Starved Rock State Park
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It’s a magical year-round destination for hiking and sightseeing. In summer it’s very special to see the waterfalls after a hard rain, in winter when the falls are frozen. Spring offers the beauty of wildflowers. Fall shows its beauty with yellow, golden and red leaves that are present on the trails.
Avoiding Tourist Crowds
The park is a less busy in winter months (Dec, Jan, Feb). Otherwise it’s often heavily crowded in spring, summer and fall. Even more on weekends and national holidays. To beat the crowds: Avoid weekends and be there early. The visitor center opens at 9 AM but you can arrive and park earlier. Another way to avoid the crowds is to hit the trails that are not located in the main hub. The park is large and has many trails where you can ‘hike away’.
Bird Watching Months (Eagles)
Every year, thousands of eagles migrate to the area, they come for the fish found in the cold waters of the Mississippi and Illinois Rivers. The birds begin arriving in late December and stay until March. To spot the eagles and be on the safe side visit in January or February. Park administration says, that depending on the weather, most of the birds are gone in March already.
At least in the northern parts of Illinois, it can be challenging to find a spot to hike with rigor. Starved Rock offers visitors many ways to encounter the great outdoors. It's best known for being a prime spot to view North American Bald Eagles. For details on your best chance of seeing the eagles, visit this site:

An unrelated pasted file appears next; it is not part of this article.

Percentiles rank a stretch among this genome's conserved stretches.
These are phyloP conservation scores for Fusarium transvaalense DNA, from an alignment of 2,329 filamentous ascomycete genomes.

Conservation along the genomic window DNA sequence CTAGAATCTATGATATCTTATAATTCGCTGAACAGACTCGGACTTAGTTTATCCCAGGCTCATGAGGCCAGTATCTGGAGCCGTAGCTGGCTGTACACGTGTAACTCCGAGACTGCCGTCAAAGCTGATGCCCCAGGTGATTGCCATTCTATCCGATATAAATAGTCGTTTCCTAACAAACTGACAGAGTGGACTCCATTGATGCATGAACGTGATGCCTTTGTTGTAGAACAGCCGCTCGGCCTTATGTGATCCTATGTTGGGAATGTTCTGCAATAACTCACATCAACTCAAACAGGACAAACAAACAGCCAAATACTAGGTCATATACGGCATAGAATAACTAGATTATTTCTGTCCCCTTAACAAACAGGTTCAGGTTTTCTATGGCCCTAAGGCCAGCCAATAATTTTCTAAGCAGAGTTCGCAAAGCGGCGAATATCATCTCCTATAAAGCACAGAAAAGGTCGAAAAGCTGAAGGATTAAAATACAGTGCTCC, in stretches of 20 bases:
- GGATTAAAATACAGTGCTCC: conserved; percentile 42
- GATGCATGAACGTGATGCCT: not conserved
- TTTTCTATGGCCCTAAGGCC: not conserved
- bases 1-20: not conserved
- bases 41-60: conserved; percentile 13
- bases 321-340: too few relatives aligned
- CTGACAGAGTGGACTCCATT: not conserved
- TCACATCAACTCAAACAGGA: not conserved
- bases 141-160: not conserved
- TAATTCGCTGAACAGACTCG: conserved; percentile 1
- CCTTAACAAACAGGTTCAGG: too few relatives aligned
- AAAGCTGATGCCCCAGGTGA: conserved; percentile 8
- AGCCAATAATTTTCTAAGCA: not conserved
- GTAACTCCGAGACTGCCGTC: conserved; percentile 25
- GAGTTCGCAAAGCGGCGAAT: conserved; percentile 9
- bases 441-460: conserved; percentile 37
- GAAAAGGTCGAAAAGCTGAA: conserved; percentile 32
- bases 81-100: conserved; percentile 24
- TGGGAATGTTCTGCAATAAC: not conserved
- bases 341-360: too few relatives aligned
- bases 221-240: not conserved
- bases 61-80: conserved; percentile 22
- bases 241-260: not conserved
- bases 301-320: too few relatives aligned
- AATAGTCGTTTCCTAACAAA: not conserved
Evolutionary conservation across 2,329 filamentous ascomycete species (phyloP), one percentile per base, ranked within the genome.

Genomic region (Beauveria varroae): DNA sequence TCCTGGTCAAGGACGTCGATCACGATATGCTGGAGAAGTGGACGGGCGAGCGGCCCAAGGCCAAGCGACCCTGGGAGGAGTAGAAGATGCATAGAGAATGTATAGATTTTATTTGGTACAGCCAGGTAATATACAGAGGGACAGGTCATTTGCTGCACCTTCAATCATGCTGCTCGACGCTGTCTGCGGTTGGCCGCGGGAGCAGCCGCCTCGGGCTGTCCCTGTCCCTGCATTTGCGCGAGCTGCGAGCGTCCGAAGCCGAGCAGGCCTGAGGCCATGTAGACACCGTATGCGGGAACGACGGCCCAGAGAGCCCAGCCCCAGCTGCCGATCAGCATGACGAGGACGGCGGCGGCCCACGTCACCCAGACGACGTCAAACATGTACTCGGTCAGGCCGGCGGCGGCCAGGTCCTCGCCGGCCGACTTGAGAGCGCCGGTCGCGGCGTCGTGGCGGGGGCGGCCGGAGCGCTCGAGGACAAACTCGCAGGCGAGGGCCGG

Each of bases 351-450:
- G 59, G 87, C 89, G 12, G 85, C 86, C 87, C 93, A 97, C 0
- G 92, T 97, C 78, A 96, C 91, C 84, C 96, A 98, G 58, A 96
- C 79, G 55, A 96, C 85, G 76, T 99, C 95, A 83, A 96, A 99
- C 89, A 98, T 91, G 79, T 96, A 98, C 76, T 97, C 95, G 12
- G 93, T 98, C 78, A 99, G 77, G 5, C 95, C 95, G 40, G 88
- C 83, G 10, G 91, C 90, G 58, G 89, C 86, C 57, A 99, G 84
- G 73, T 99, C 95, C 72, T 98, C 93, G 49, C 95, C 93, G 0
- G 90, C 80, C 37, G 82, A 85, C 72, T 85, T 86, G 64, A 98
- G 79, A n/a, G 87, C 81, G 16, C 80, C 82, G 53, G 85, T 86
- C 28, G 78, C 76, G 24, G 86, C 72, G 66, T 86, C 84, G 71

Historically, The park derives its name from a Native American legend of Starved Rock. In the 1760's, Chief Pontiac of the Ottawa tribe, was attending a tribal council meeting, at this council of the Illinois and the Pottawatomie, Kinebo, the head chief of the Illinois tribe stabbed Chief Pontiac. Vengeance arose in Pontiac’s followers. A great battle started. The Illinois, fearing death, took refuge on the great rock. After many days, the remaining Illinois died of starvation giving this historic park its name – Starved Rock.
There are 16 miles of well-marked hiking trails, where you can view waterfalls in 14 of the 18 canyons. The lodge on the premises boasts several massive fireplaces in common areas to warm up in between hikes or stay overnight in one of their onsite cabins (including pet-friendly cabins) or in their historic lodge. The Civilian Conservation Corps (CCC) built the present-day Lodge during the 1930s; its white pine logs were brought from Indiana. Besides building the Lodge, the CCC built many stairways, shelters, and bridges in the park. For lodging availability check: http://www.starvedrocklodge.com/